The other student, coincidentally, was in the same classroom and took every opportunity to speak English. He was the student, always the first to volunteer to answer in English. Instead of just responding with a short phrase or a one-word answer, he would make sure he’d elaborate more – sometimes more than he needed to. The point is that he took every opportunity in class to speak English. In addition, I tried to use the language as much as possible outside the classroom. He made a concert to associate with people who spoke English and made it a point to speak up in conversations even. If someone corrected his English, he thanked them. He would explain that he was still learning and appreciated the corrections.
You could tell instantly that the first student shied from talking because she feared making mistakes. She believed every word that came from her mouth had to be perfect. The second student, though, approached his learning not only as a positive activity but as something fun. Making mistakes didn’t bother him.
Who spoke English faster and more fluently? Don’t let fear of making mistakes – either in class or in public – hold you back from speaking the language. We’ve all made mistakes – whether we’re learning a language, math, or any other subject. Mistakes are the foundation of any learning.
You can’t remember all the rules of grammar.
Wow! Don’t let this hold you back. No one, not even native speakers, can remember all the grammar rules. Few speakers even try to follow all the rules. This includes native English speakers. If you took the time to review all the grammar that went into speaking a sentence before you spoke it, you’d never utter another English sentence.
Instead, place your faith in your vocabulary, especially in listening to others. And if you make it a point to speak English, stop holding yourself to some impossible standard; you’ll never enjoy the language. Believe it or not, learning a new language is fun – fun.
Don't worry about perfect grammar. Instead, spend time building your vocabulary, learning new words, and using them in conversations as much as possible. Speak English every chance you get – whether you’re clear about the grammar involved in the sentences you use or not.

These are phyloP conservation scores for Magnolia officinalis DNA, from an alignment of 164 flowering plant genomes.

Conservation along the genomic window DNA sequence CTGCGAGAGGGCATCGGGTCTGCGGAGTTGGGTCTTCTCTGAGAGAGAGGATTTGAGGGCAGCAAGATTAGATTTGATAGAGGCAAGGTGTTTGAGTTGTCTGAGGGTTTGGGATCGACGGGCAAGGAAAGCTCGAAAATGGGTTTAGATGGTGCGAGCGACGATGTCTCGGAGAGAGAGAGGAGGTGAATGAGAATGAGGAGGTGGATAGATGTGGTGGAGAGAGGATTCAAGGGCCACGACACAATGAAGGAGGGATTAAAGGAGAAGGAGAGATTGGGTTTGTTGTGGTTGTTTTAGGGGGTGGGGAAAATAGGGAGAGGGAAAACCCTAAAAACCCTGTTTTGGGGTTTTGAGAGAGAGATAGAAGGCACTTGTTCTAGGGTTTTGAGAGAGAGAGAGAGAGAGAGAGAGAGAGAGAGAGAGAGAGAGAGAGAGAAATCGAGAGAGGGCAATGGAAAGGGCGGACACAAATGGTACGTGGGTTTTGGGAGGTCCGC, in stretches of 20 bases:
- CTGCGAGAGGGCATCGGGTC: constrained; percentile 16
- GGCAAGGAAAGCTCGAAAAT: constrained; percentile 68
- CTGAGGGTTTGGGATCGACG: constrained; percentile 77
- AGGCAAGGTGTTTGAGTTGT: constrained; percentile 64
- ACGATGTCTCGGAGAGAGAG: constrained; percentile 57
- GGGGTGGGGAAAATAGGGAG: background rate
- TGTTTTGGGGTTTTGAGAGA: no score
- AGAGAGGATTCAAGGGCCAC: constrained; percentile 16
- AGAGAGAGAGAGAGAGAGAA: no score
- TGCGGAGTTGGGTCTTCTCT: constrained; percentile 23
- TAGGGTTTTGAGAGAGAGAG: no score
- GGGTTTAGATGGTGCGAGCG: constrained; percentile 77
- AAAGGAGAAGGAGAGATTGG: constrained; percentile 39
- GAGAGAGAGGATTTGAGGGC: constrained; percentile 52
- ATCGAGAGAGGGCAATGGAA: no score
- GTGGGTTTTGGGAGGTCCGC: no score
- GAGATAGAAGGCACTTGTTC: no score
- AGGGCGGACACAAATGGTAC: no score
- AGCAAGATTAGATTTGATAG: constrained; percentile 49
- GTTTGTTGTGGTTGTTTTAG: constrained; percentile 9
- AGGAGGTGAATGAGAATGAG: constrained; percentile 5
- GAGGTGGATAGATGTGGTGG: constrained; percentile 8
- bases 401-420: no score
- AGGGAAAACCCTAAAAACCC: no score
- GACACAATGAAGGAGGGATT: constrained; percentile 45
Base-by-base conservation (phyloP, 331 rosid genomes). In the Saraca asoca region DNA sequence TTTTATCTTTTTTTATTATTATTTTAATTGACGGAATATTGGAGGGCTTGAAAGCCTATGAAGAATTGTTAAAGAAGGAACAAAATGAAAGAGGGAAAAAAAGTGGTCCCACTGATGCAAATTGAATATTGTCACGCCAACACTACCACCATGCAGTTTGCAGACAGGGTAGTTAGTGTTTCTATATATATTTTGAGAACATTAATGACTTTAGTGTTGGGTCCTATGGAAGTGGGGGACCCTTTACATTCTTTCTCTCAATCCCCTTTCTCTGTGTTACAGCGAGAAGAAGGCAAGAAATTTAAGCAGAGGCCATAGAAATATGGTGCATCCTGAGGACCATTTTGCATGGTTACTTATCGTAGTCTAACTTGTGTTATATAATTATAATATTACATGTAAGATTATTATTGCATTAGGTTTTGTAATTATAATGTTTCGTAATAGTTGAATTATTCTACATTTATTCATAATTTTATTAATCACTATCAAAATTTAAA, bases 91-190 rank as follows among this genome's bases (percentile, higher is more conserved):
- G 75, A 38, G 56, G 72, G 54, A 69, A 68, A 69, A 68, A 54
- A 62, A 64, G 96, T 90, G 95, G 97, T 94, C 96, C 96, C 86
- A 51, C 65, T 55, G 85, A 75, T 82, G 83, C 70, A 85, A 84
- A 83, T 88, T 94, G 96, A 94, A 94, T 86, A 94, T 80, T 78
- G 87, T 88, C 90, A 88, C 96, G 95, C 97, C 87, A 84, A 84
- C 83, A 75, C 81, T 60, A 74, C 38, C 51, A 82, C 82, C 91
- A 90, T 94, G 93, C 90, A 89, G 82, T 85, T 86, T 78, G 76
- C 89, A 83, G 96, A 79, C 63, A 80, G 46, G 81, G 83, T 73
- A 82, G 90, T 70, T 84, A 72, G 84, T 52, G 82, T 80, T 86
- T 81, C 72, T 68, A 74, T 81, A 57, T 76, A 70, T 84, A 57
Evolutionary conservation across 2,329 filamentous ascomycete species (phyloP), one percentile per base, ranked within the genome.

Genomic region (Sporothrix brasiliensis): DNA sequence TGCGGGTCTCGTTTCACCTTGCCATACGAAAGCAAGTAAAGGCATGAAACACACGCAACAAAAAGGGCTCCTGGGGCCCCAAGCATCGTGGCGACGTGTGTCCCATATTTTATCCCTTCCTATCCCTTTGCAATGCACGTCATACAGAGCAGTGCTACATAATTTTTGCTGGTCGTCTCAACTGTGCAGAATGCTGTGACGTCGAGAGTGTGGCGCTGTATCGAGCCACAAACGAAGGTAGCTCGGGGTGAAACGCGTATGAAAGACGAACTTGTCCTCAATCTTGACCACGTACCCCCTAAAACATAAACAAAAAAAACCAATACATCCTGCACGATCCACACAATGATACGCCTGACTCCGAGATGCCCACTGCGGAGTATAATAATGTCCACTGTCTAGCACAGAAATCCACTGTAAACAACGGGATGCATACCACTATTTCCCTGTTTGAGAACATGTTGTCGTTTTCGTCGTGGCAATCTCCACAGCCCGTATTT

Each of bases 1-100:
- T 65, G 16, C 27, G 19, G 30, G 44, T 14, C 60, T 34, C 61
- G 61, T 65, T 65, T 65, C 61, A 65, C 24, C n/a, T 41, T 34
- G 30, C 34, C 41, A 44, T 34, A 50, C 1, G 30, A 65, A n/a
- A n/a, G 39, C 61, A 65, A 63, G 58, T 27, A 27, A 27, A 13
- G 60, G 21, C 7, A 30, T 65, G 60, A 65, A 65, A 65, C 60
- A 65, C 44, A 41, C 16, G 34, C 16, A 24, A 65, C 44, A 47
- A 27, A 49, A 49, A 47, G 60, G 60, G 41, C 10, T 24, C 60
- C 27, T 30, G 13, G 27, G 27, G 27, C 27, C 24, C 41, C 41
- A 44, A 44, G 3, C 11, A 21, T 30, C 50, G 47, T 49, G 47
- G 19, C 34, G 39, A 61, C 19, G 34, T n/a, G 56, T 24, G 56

This blog is all about speaking the English language fluently. It’s not about learning grammar. It’s about using the language. Let’s say you’re in a group and want to say you ate an apple yesterday. If your grammar is shaky, you may say, “I yesterday apple eat.”
Don’t worry about making a fool of yourself. A native speaker may correct you and tell you the sentence is structured like this: “I ate an apple yesterday.” Poof! You’ve learned to speak the language a little better by speaking up. And now you have a pattern for speaking a sentence like that.
You’ve learned first how to pattern a sentence in the past tense. You’ve also known that the past tense of eating is “ate.” You’ve broken through to the next level in that small, insignificant mistake. And the best part is that you didn’t have to struggle over grammar rules. All in all, you probably now feel better about yourself, not only for speaking up but for actually learning how to use English grammar simultaneously. Imagine how quickly you can improve your grammar without thinking about it just By speaking a few sentences. Imagine what would happen if you spoke even more. Instead of holding yourself up in your house and studying the dizzying array of grammar rules before you speak, get together with English speakers – native speakers and students like yourself – and use the vocabulary you’ve already learned.